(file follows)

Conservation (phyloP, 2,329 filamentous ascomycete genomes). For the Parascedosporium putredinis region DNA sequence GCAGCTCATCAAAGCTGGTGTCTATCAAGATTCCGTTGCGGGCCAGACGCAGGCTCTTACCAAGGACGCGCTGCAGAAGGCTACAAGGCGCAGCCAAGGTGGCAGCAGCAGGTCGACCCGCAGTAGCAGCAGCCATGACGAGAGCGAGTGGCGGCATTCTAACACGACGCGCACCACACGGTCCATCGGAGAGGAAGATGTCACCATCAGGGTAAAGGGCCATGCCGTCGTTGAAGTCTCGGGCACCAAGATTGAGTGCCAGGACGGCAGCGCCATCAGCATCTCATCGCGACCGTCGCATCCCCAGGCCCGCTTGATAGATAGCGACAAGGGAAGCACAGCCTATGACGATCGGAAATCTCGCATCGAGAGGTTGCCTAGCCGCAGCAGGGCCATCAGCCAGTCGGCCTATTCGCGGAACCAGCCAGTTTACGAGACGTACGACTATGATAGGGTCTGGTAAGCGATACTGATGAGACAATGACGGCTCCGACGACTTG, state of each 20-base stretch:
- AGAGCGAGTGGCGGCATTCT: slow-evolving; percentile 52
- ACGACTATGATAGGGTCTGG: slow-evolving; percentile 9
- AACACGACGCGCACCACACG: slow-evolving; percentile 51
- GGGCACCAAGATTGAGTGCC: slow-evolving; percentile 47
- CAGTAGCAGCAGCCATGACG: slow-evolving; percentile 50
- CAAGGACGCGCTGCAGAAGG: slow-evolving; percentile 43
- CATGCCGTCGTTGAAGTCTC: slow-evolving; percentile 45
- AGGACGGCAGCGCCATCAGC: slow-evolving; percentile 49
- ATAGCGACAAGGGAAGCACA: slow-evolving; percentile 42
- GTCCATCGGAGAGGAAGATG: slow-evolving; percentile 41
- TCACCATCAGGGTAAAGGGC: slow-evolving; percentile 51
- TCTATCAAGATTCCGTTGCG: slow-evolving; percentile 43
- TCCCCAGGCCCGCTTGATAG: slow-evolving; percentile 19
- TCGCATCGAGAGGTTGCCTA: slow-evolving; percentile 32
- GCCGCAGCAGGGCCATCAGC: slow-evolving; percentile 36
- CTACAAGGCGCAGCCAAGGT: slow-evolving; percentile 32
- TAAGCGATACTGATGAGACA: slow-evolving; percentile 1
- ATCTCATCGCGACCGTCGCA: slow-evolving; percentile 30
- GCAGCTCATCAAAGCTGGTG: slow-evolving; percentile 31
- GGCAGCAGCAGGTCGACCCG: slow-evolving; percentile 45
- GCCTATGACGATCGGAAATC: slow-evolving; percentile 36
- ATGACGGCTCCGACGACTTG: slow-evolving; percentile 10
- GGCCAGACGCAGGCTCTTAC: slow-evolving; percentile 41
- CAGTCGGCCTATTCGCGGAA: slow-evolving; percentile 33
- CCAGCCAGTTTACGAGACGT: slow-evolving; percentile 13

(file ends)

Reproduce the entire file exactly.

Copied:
Conservation (phyloP, 2,329 filamentous ascomycete genomes). For the Parascedosporium putredinis region DNA sequence GCAGCTCATCAAAGCTGGTGTCTATCAAGATTCCGTTGCGGGCCAGACGCAGGCTCTTACCAAGGACGCGCTGCAGAAGGCTACAAGGCGCAGCCAAGGTGGCAGCAGCAGGTCGACCCGCAGTAGCAGCAGCCATGACGAGAGCGAGTGGCGGCATTCTAACACGACGCGCACCACACGGTCCATCGGAGAGGAAGATGTCACCATCAGGGTAAAGGGCCATGCCGTCGTTGAAGTCTCGGGCACCAAGATTGAGTGCCAGGACGGCAGCGCCATCAGCATCTCATCGCGACCGTCGCATCCCCAGGCCCGCTTGATAGATAGCGACAAGGGAAGCACAGCCTATGACGATCGGAAATCTCGCATCGAGAGGTTGCCTAGCCGCAGCAGGGCCATCAGCCAGTCGGCCTATTCGCGGAACCAGCCAGTTTACGAGACGTACGACTATGATAGGGTCTGGTAAGCGATACTGATGAGACAATGACGGCTCCGACGACTTG, state of each 20-base stretch:
- AGAGCGAGTGGCGGCATTCT: slow-evolving; percentile 52
- ACGACTATGATAGGGTCTGG: slow-evolving; percentile 9
- AACACGACGCGCACCACACG: slow-evolving; percentile 51
- GGGCACCAAGATTGAGTGCC: slow-evolving; percentile 47
- CAGTAGCAGCAGCCATGACG: slow-evolving; percentile 50
- CAAGGACGCGCTGCAGAAGG: slow-evolving; percentile 43
- CATGCCGTCGTTGAAGTCTC: slow-evolving; percentile 45
- AGGACGGCAGCGCCATCAGC: slow-evolving; percentile 49
- ATAGCGACAAGGGAAGCACA: slow-evolving; percentile 42
- GTCCATCGGAGAGGAAGATG: slow-evolving; percentile 41
- TCACCATCAGGGTAAAGGGC: slow-evolving; percentile 51
- TCTATCAAGATTCCGTTGCG: slow-evolving; percentile 43
- TCCCCAGGCCCGCTTGATAG: slow-evolving; percentile 19
- TCGCATCGAGAGGTTGCCTA: slow-evolving; percentile 32
- GCCGCAGCAGGGCCATCAGC: slow-evolving; percentile 36
- CTACAAGGCGCAGCCAAGGT: slow-evolving; percentile 32
- TAAGCGATACTGATGAGACA: slow-evolving; percentile 1
- ATCTCATCGCGACCGTCGCA: slow-evolving; percentile 30
- GCAGCTCATCAAAGCTGGTG: slow-evolving; percentile 31
- GGCAGCAGCAGGTCGACCCG: slow-evolving; percentile 45
- GCCTATGACGATCGGAAATC: slow-evolving; percentile 36
- ATGACGGCTCCGACGACTTG: slow-evolving; percentile 10
- GGCCAGACGCAGGCTCTTAC: slow-evolving; percentile 41
- CAGTCGGCCTATTCGCGGAA: slow-evolving; percentile 33
- CCAGCCAGTTTACGAGACGT: slow-evolving; percentile 13